If you work at a company that offers a reasonable matching contribution plan, you should make the most of it. You could end up with much more money than if you were contributing on your own.

All of this results in a better financial future and less stress for you and your family.

Can You Get Matching Contributions If You Don’t Add Anything to Your 401(k)?

It’s not common to get non-matching contributions if you don’t put anything into your savings plan, but it’s possible.

You can expect this to happen if the company had a great year with more growth and higher profits. Some employers may decide to contribute to your 401(k) as a “thank you.”

I don’t recommend you count on this method, though. The best way to ensure you maximize your 401(k) benefits is to set a reasonable contribution strategy. Remember that the more (or better) matched contributions you get, the better.

Why Do Employers Match Contributions in the First Place?

Employer matches are one of the best benefits employees can get on a job. However, employers who offer 401(k) plans don’t have to contribute anything to them if they don’t want.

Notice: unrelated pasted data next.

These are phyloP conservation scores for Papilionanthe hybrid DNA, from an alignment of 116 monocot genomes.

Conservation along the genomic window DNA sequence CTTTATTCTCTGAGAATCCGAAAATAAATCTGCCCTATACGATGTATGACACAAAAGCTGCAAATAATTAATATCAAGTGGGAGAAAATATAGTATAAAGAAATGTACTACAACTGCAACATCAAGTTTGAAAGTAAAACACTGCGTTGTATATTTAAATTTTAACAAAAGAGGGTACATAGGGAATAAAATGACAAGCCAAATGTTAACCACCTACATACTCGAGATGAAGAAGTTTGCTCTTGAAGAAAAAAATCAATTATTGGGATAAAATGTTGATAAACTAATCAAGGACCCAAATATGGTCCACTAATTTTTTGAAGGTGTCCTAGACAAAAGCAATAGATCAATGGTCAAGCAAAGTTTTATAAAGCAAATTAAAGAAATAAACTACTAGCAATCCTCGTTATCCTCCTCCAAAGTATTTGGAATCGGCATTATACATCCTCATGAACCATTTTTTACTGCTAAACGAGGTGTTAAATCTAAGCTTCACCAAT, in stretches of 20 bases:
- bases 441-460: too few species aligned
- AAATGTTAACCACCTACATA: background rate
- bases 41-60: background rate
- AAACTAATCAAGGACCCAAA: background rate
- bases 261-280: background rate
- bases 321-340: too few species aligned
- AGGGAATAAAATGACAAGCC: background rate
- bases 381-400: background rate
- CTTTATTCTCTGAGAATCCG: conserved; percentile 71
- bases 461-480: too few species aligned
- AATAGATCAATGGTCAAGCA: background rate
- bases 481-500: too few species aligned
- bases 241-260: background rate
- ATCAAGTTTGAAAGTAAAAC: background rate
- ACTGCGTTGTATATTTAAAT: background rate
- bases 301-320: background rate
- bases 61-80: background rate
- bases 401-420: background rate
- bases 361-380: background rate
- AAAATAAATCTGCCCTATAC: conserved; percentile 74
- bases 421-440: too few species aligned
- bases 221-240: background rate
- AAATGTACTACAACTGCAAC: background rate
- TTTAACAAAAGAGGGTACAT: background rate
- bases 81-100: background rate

Some employers still decide to contribute, but why? It’s a great incentive!

  • Promoting Better Work and Increasing Value: A great matching contribution plan can encourage employees to work better and stay since they feel valued.
  • Recruitment: Many employers offer attractive employer-match benefits to get more people to work there.
  • Retention: Someone who gets constant employer matches is less likely to leave a company. Some employers offer this incentive to increase their overall retention rates.

Regardless of the reason, there’s no denying that 401(k) matching benefits everyone in a company. All you have to do is create a great strategy to maximize your benefits and enjoy a stress-free retirement life in the future.

Extra Tips You Can Follow for Your Employee Contributions

Employer matching contributions are an excellent way to maximize your retirement savings. However, you must take as much advantage of them as you can.

Here’s some advice on how you can maximize your matches:

Contribute Enough Money

I mentioned this before, but if your employer offers matching contributions, do your best to contribute just enough to get a “full match.” Not taking advantage of the full match you’re offered essentially means you’re missing out on free money.

You can ask your plan administrator to see if it’s viable to contribute more money than you already are.

Make Contributions As Soon As Possible